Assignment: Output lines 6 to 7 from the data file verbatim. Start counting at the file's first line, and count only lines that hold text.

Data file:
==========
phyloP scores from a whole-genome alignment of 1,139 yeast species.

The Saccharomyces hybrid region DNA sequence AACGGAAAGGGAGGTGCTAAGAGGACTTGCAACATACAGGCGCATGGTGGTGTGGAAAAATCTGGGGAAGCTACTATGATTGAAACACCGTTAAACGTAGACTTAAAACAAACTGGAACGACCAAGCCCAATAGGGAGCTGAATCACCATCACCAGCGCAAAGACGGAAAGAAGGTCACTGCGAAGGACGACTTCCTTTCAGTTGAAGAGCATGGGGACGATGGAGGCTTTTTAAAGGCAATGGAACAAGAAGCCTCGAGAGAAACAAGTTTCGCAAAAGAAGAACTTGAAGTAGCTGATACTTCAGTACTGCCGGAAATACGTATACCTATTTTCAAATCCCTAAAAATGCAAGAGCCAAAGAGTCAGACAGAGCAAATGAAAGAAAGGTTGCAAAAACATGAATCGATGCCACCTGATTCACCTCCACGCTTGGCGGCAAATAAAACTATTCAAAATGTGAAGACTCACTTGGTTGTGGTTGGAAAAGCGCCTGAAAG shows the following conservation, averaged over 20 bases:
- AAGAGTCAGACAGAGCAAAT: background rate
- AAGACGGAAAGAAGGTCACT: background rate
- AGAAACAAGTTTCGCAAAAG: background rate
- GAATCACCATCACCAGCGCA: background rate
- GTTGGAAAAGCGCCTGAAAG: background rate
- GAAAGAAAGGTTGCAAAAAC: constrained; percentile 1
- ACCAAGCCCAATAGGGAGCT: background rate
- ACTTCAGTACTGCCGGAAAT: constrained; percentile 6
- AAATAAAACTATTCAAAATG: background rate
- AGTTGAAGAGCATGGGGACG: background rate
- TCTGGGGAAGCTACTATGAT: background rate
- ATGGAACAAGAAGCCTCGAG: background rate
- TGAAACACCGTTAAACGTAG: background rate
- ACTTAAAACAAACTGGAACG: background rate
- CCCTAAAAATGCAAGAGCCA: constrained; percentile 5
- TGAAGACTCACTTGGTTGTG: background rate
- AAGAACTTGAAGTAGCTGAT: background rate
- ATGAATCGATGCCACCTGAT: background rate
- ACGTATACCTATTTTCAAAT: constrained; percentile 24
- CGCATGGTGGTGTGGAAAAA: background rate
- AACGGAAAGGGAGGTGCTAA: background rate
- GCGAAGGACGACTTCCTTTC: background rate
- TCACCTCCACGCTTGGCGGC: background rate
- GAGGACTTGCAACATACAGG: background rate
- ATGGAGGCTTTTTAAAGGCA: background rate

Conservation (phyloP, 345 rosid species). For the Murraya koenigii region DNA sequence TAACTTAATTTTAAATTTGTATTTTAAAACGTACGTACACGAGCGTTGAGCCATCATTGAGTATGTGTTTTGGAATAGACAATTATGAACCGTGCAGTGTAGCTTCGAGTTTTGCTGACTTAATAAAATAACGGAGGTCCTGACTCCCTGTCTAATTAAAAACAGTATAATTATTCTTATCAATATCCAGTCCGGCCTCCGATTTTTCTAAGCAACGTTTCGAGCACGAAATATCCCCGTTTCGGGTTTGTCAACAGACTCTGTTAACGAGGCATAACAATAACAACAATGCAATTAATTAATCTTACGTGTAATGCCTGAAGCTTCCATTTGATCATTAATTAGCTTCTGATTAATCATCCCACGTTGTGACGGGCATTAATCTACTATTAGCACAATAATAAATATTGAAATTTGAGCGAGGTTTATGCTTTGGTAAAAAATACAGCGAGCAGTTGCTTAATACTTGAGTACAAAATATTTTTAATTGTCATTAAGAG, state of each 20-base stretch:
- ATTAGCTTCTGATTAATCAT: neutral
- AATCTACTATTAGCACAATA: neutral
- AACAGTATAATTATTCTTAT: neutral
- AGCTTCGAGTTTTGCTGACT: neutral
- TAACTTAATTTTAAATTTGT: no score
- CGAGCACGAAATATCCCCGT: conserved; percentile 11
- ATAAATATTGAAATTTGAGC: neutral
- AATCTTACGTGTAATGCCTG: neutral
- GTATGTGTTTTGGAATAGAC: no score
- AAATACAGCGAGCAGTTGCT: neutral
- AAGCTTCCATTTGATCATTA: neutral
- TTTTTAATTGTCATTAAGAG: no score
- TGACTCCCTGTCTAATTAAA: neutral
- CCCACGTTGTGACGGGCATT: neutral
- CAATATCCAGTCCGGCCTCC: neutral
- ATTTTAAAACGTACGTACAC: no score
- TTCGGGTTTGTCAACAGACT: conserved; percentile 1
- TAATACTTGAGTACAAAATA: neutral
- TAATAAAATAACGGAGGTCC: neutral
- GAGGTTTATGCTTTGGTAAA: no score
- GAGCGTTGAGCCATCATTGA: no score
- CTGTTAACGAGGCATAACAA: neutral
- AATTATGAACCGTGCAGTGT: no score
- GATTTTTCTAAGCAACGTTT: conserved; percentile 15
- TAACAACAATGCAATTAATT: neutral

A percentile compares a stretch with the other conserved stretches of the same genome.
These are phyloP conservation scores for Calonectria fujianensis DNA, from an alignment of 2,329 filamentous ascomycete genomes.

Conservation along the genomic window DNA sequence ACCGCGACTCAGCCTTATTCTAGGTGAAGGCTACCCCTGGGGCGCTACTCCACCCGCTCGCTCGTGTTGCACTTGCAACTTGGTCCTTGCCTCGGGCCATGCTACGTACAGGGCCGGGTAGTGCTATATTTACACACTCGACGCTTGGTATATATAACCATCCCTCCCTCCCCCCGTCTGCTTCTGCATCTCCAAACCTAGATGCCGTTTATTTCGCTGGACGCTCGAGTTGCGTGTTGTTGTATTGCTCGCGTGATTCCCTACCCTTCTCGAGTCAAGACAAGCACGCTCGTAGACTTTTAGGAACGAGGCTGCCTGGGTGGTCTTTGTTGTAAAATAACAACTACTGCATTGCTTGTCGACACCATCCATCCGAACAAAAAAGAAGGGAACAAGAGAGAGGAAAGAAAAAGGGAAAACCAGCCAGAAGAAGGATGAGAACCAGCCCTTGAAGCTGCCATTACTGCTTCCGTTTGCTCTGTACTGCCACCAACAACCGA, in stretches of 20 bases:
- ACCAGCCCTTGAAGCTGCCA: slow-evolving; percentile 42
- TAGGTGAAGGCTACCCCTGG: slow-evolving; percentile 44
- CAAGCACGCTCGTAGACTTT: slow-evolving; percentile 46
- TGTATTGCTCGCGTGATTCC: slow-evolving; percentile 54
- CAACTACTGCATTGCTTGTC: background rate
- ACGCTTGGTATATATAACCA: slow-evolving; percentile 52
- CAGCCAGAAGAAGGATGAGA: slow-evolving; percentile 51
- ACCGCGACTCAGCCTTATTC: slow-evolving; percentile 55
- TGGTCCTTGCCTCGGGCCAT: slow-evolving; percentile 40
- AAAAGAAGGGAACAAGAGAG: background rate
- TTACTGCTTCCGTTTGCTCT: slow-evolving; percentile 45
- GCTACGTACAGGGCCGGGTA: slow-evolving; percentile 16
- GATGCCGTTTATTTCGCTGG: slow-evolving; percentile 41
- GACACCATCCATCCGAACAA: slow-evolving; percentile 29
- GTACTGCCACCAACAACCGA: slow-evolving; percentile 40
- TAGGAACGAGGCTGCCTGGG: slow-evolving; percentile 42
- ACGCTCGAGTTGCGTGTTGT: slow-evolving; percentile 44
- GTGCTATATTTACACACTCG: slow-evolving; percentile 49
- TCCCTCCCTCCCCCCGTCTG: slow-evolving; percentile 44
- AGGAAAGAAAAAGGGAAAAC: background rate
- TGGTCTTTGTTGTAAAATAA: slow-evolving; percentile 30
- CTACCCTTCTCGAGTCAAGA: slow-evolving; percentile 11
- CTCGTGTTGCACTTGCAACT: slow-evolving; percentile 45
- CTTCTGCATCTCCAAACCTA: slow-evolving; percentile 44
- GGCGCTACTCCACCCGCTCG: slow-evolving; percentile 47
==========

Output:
- GAATCACCATCACCAGCGCA: background rate
- GTTGGAAAAGCGCCTGAAAG: background rate